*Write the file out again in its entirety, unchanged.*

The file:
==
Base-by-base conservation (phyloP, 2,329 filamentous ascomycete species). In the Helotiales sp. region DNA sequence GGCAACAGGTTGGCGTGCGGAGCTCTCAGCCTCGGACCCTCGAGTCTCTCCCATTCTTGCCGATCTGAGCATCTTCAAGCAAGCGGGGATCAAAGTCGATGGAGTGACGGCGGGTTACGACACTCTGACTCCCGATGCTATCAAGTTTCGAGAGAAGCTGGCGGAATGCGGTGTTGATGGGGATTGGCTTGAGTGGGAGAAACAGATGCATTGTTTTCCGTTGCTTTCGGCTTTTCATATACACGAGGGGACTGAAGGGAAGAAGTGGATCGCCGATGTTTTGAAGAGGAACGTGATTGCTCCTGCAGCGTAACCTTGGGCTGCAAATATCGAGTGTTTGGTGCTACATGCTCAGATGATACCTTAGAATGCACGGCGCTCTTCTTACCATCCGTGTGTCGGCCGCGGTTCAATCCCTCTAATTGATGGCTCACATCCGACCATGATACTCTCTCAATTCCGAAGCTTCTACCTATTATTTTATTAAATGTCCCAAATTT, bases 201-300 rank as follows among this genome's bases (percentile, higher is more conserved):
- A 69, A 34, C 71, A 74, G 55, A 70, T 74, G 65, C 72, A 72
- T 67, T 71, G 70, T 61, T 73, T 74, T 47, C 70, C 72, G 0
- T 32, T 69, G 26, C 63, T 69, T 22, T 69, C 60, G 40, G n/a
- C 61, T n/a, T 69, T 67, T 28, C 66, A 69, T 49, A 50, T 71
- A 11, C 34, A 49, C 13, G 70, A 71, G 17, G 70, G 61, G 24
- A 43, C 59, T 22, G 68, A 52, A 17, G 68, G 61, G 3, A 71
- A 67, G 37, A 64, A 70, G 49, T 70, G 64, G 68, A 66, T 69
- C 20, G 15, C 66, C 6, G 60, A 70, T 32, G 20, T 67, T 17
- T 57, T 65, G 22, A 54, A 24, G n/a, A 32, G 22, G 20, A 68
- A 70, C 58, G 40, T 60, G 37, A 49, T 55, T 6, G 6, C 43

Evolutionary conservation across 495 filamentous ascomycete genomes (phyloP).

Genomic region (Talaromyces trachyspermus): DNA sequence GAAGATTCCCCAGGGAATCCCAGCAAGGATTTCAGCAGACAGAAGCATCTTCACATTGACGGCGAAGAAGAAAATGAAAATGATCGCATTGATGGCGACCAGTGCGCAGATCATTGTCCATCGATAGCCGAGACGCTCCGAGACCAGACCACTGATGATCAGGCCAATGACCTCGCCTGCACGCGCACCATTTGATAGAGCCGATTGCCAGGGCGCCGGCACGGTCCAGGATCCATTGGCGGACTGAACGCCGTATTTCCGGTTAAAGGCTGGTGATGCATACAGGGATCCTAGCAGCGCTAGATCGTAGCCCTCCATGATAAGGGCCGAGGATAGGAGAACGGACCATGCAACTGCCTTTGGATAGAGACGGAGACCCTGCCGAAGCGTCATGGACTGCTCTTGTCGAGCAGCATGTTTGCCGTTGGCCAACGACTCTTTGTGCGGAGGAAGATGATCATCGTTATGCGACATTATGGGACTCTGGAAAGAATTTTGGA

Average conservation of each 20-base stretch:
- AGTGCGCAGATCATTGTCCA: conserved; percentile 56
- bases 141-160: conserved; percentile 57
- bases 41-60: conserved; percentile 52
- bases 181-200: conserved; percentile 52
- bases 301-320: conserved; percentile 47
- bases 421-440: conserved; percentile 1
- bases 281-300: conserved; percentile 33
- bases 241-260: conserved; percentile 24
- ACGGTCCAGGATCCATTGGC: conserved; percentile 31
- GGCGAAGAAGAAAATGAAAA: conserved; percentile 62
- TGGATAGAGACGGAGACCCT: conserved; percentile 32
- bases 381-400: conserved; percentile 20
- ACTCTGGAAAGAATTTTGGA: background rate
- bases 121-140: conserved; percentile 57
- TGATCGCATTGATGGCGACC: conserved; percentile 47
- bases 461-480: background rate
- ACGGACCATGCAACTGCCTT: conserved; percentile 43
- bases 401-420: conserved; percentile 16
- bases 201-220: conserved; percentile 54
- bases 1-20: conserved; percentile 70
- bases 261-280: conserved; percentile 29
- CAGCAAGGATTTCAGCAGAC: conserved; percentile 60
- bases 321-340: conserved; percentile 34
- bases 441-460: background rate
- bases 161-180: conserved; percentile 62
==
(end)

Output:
Base-by-base conservation (phyloP, 2,329 filamentous ascomycete species). In the Helotiales sp. region DNA sequence GGCAACAGGTTGGCGTGCGGAGCTCTCAGCCTCGGACCCTCGAGTCTCTCCCATTCTTGCCGATCTGAGCATCTTCAAGCAAGCGGGGATCAAAGTCGATGGAGTGACGGCGGGTTACGACACTCTGACTCCCGATGCTATCAAGTTTCGAGAGAAGCTGGCGGAATGCGGTGTTGATGGGGATTGGCTTGAGTGGGAGAAACAGATGCATTGTTTTCCGTTGCTTTCGGCTTTTCATATACACGAGGGGACTGAAGGGAAGAAGTGGATCGCCGATGTTTTGAAGAGGAACGTGATTGCTCCTGCAGCGTAACCTTGGGCTGCAAATATCGAGTGTTTGGTGCTACATGCTCAGATGATACCTTAGAATGCACGGCGCTCTTCTTACCATCCGTGTGTCGGCCGCGGTTCAATCCCTCTAATTGATGGCTCACATCCGACCATGATACTCTCTCAATTCCGAAGCTTCTACCTATTATTTTATTAAATGTCCCAAATTT, bases 201-300 rank as follows among this genome's bases (percentile, higher is more conserved):
- A 69, A 34, C 71, A 74, G 55, A 70, T 74, G 65, C 72, A 72
- T 67, T 71, G 70, T 61, T 73, T 74, T 47, C 70, C 72, G 0
- T 32, T 69, G 26, C 63, T 69, T 22, T 69, C 60, G 40, G n/a
- C 61, T n/a, T 69, T 67, T 28, C 66, A 69, T 49, A 50, T 71
- A 11, C 34, A 49, C 13, G 70, A 71, G 17, G 70, G 61, G 24
- A 43, C 59, T 22, G 68, A 52, A 17, G 68, G 61, G 3, A 71
- A 67, G 37, A 64, A 70, G 49, T 70, G 64, G 68, A 66, T 69
- C 20, G 15, C 66, C 6, G 60, A 70, T 32, G 20, T 67, T 17
- T 57, T 65, G 22, A 54, A 24, G n/a, A 32, G 22, G 20, A 68
- A 70, C 58, G 40, T 60, G 37, A 49, T 55, T 6, G 6, C 43

Evolutionary conservation across 495 filamentous ascomycete genomes (phyloP).

Genomic region (Talaromyces trachyspermus): DNA sequence GAAGATTCCCCAGGGAATCCCAGCAAGGATTTCAGCAGACAGAAGCATCTTCACATTGACGGCGAAGAAGAAAATGAAAATGATCGCATTGATGGCGACCAGTGCGCAGATCATTGTCCATCGATAGCCGAGACGCTCCGAGACCAGACCACTGATGATCAGGCCAATGACCTCGCCTGCACGCGCACCATTTGATAGAGCCGATTGCCAGGGCGCCGGCACGGTCCAGGATCCATTGGCGGACTGAACGCCGTATTTCCGGTTAAAGGCTGGTGATGCATACAGGGATCCTAGCAGCGCTAGATCGTAGCCCTCCATGATAAGGGCCGAGGATAGGAGAACGGACCATGCAACTGCCTTTGGATAGAGACGGAGACCCTGCCGAAGCGTCATGGACTGCTCTTGTCGAGCAGCATGTTTGCCGTTGGCCAACGACTCTTTGTGCGGAGGAAGATGATCATCGTTATGCGACATTATGGGACTCTGGAAAGAATTTTGGA

Average conservation of each 20-base stretch:
- AGTGCGCAGATCATTGTCCA: conserved; percentile 56
- bases 141-160: conserved; percentile 57
- bases 41-60: conserved; percentile 52
- bases 181-200: conserved; percentile 52
- bases 301-320: conserved; percentile 47
- bases 421-440: conserved; percentile 1
- bases 281-300: conserved; percentile 33
- bases 241-260: conserved; percentile 24
- ACGGTCCAGGATCCATTGGC: conserved; percentile 31
- GGCGAAGAAGAAAATGAAAA: conserved; percentile 62
- TGGATAGAGACGGAGACCCT: conserved; percentile 32
- bases 381-400: conserved; percentile 20
- ACTCTGGAAAGAATTTTGGA: background rate
- bases 121-140: conserved; percentile 57
- TGATCGCATTGATGGCGACC: conserved; percentile 47
- bases 461-480: background rate
- ACGGACCATGCAACTGCCTT: conserved; percentile 43
- bases 401-420: conserved; percentile 16
- bases 201-220: conserved; percentile 54
- bases 1-20: conserved; percentile 70
- bases 261-280: conserved; percentile 29
- CAGCAAGGATTTCAGCAGAC: conserved; percentile 60
- bases 321-340: conserved; percentile 34
- bases 441-460: background rate
- bases 161-180: conserved; percentile 62